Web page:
Martians have landed, and the invasion is being broadcast by students at H.D. Stafford school, performing their version of the famous Orson Welles radio production. (Special to Langley Advance Times)
VIDEO: Mars attacks! And Langley students are broadcasting the invasion

H.D. Stafford students produce version of famed Orson Welles radio play

Una-Ann Moyer was one of several volunteers who installed 215 crosses bedecked with children’s clothes in memory of the Kamloops residential school victims at the Derek Doubleday Arboretum at 21559 Fraser Hwy. Langley on Tuesday, June 15. (Dan Ferguson/Langley Advance Times)
VIDEO: 215 crosses go up in Langley to remember Kamloops residential school children

‘Sadly, there’s going to be more,” organizer says

EmPower Me operates in B.C. and Alberta. It attends various community events to educate about energy conservation and provides workshops to provide more in-depth learning. (EmPower Me Facebook)
Energy efficiency program takes aim at educating Langley Township

Energy mentors are reaching out to speakers of several languages

Adam Hobbs went missing from a Langley work site on Monday, June 14 and may have gone to Vancouver. (Special to the Langley Advance Times)
Family, RCMP seek Abbotsford man missing from Langley job site

Adam Hobbs lives in Abbotsford and is a minor hockey referee

People watch a car burn during a riot following game 7 of the NHL Stanley Cup final in downtown Vancouver, B.C., in this June 15, 2011 photo. THE CANADIAN PRESS/Geoff Howe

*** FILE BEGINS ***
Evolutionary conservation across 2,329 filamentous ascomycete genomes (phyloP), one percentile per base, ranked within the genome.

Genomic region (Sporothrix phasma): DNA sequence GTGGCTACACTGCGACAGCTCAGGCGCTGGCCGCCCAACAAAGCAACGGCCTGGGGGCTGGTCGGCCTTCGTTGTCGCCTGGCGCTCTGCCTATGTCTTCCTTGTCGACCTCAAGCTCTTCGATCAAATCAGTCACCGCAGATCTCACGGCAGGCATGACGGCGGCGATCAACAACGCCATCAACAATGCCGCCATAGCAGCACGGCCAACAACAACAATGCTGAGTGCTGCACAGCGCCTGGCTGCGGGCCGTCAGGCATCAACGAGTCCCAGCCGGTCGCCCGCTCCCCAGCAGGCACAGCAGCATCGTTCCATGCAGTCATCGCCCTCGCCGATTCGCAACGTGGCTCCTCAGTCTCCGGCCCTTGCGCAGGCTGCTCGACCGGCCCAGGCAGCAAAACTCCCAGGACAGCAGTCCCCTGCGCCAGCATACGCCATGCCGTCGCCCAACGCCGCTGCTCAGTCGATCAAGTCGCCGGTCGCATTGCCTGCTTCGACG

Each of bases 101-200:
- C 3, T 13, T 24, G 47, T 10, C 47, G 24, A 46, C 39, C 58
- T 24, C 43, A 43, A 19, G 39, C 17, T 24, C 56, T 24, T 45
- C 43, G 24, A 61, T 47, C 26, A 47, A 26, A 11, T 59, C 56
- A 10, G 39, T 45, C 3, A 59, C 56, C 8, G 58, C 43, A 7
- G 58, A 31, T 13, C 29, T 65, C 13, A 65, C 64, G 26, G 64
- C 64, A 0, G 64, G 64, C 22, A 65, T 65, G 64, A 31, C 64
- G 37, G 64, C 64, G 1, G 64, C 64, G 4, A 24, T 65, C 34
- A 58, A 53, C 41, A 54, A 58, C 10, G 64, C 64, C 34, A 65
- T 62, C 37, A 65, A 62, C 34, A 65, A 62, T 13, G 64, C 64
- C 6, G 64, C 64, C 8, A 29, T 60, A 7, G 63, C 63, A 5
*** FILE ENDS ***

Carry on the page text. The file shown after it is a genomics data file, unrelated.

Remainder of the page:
10 years ago: Where were you during the 2011 Vancouver Stanley Cup Riots?

Smashed-in storefronts, looting, garbage can fires and overturned cars some of the damage remembered today

(Black Press Media file)
Dirty money: Canadian currency the most germ-filled in the world, survey suggests

Canadian plastic currency was found to contain 209 bacterial cultures

(pixabay file shot)
B.C. ombudsperson labels youth confinement in jail ‘unsafe,’ calls for changes

Review states a maximum of 22 hours for youth, aged 12 from to 17, to be placed in solitary

Eleonore Alamillo-Laberge, 6, reads a book in Ottawa on Monday, June 12, 2017. THE CANADIAN PRESS/Sean Kilpatrick
Parents will need to fight ‘COVID learning slump’ over summer: B.C. literacy experts

Parents who play an active role in educating their children this summer can reverse the slump by nearly 80%, says Janet Mort

Cannabis bought in British Columbia (Ashley Wadhwani/Black Press Media)
Is it time to start thinking about greener ways to package cannabis?

Packaging suppliers are still figuring eco-friendly and affordable packaging options that fit the mandates of Cannabis Regulations

The border crossing on Highway 11 in Abbotsford heading south (file)
Western premiers call for clarity, timelines on international travel, reopening rules

Trudeau has called Thursday meeting, premiers say they expect to leave that meeting with a plan

The B.C. government’s vaccine booking website is busy processing second-dose appointments, with more than 76 per cent of adults having received a first dose. THE CANADIAN PRESS/Jonathan Hayward
B.C.’s COVID-19 infections, hospitalizations stable for Tuesday

108 new confirmed cases, 139 in hospital, 39 in intensive care

A worker, at left, tends to a customer at a cosmetics shop amid the COVID-19 pandemic Thursday, May 20, 2021, in Los Angeles. (AP Photo/Marcio Jose Sanchez)
Half of cosmetics sold in Canada, U.S. contain toxic chemicals: study

Researchers found that 56% of foundations and eye products contain high levels of fluorine

White Rock’s Marine Drive has been converted to one-way traffic to allow more patio space for waterfront restaurants. (Peace Arch News)
Province promotes permanent pub patios in B.C. post-pandemic plan

More than 2,000 temporary expansions from COVID-19 rules

Most Read